Today, classical Arabic is understood by all Arabs but those who can speak it with perfection are the educated people. News reports, for example, are delivered in Modern Standard Arabic and so are conferences and official meetings. An Arab who travels from Morocco in the West to Kuwait in the East can understand the news in the same language he would hear at home. Those who fear diaglossia should therefore be encouraged by considering the advantages of speaking the same language in more than 22 countries in an area equivalent to the size of Europe. Learners of Arabic should also not be disoriented by how many dialects they may have to learn if they plan to travel or live in these countries. Learning a couple of these dialects will not cause much of an obstacle given the fact that the basics have already been studied and mastered in Modern Standard Arabic. What the student may need to learn in a dialect is a set of expressions and some vocabulary (which are mostly classical but corrupted by dialectical usages). Grammar remains exactly the same with some variations that can easily be practiced before visiting a specific country.

Speaking the Arabic language is a key to discovering the depth and richness of the Arabic culture. Access to culture provides students with a valuable tool to appreciate and experiment with the linguistic material acquired. Indeed it has been proven that familiarity with some aspects of the culture equips students with a much deeper understanding of the Arabic world that supports the otherwise difficult process of learning and mastering the complex application of the Arabic language.

Learning about the differences between classical and dialectical Arabic can be a lively topic for Arabic cultural classes. Students will need to be made aware of these issues before they stumble into it by themselves and encounter confusion. Discussing linguistic variations as well as differences in cultural habits and practices across countries can create interest in the students and enhance their learning. They can say for example that "Arab women wear abayah (a long black cover) in Kuwait, fustan (dress) in Egypt, and qiftan (gown) in Morocco." Pictures of dresses as well as various types of traditional food and other customs can bring life to the class and provide useful opportunities for linguistic drills and applications.

Culture should indeed be an embedded component of the syllabus. It is not only a relief from the dry grammatical structures but an excellent way to apply the rules learnt. No matter how "different" a culture may appear to students, learning about the culture will gradually lead to the creation of an imaginative realm in which learners are able to appreciate the targeted culture without undermining their own. Such a complex process cannot be achieved without the help and full participation of the teacher whose role cannot be limited to teaching rules of grammar alone. The teacher must also bring into class all the liveliness he enjoys in his own culture. Of course, not only native speakers make great teachers. There are abundant examples of excellent teachers of Arabic who themselves learnt Arabic as a second language.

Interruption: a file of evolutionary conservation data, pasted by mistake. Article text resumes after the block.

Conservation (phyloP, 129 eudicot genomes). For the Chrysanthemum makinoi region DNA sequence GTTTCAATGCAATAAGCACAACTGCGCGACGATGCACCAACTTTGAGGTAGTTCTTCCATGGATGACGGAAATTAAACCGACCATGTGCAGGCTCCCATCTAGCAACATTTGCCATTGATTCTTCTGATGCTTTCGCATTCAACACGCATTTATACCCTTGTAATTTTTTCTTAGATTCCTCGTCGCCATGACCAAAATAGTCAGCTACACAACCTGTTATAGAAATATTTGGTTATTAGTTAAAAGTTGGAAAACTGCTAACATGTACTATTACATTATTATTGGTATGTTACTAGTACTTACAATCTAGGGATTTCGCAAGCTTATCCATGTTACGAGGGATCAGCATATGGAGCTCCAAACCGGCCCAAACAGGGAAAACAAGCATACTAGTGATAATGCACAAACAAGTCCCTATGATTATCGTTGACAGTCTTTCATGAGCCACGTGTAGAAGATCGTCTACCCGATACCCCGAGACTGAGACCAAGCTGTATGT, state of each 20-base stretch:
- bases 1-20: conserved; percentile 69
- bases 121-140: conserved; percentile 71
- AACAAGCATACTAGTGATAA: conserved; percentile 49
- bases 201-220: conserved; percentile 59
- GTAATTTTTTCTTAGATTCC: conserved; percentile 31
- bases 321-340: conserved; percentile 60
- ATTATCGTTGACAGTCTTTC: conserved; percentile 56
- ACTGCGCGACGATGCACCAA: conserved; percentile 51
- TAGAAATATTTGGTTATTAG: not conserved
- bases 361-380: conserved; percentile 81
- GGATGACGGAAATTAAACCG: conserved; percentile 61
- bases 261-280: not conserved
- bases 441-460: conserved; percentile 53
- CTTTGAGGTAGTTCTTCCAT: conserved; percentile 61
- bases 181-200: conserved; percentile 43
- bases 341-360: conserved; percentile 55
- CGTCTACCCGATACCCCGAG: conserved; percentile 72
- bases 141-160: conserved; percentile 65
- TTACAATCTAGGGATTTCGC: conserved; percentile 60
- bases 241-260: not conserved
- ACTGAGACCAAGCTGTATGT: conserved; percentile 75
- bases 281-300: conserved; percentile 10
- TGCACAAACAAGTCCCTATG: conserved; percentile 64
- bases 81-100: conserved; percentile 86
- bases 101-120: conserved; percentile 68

The main aim of teaching culture in language classrooms is to encourage learners’ natural curiosity towards the culture of the language they are learning. From personal experience, I have frequently witnessed students who initially felt frustrated with the complexity of Arabic grammar but became more at ease after watching a couple of movies that featured Arabic traditional customs and social practices. There is obviously a direct relationship between language and the society that produces it.

Despite the challenges students encounter in Arabic, students should take heart in the knowledge that learning Arabic is an accumulative process. What is learned is built on to master other structures and vocabulary. Like Hebrew, Arabic depends on the root system for the generation of vocabulary. One simple example teachers can use in class to elucidate this aspect of Arabic is to show how one word can be used to derive a noun, a verb , a gerund and an adverb from one common root. Let us take the following example which teachers can illustrate visibly on the board. KTB is the past simple for "He wrote." Let us consider the following derivations:

KTB (He wrote)-KITAB (Book)-KATIB (Writer) -MAKTABAH (Library)

Now students can be asked to apply the same derivation system for the root DRS, which means "He studied." The result should be something like this:

DRS (He studied)-DIRASAH (Studying)-DARIS (student)-MADRASAH (School)

From these patterns one could use all the above in one sentence as in:

(A student studied a study in a school)

Working with cultural components in class can help turn language learning into an enjoyable experience rather than a burden to be executed at all costs. By learning about the Arabic culture, students are not only empathizing with the culture but are learning to understand and respond more effectively in the language itself.

[If you would like to read about the origins, development and the different styles of Arabic calligraphy, I recommend visiting the Arabic Calligraphy page ( of the Islamic Arts and Architecture Organization.]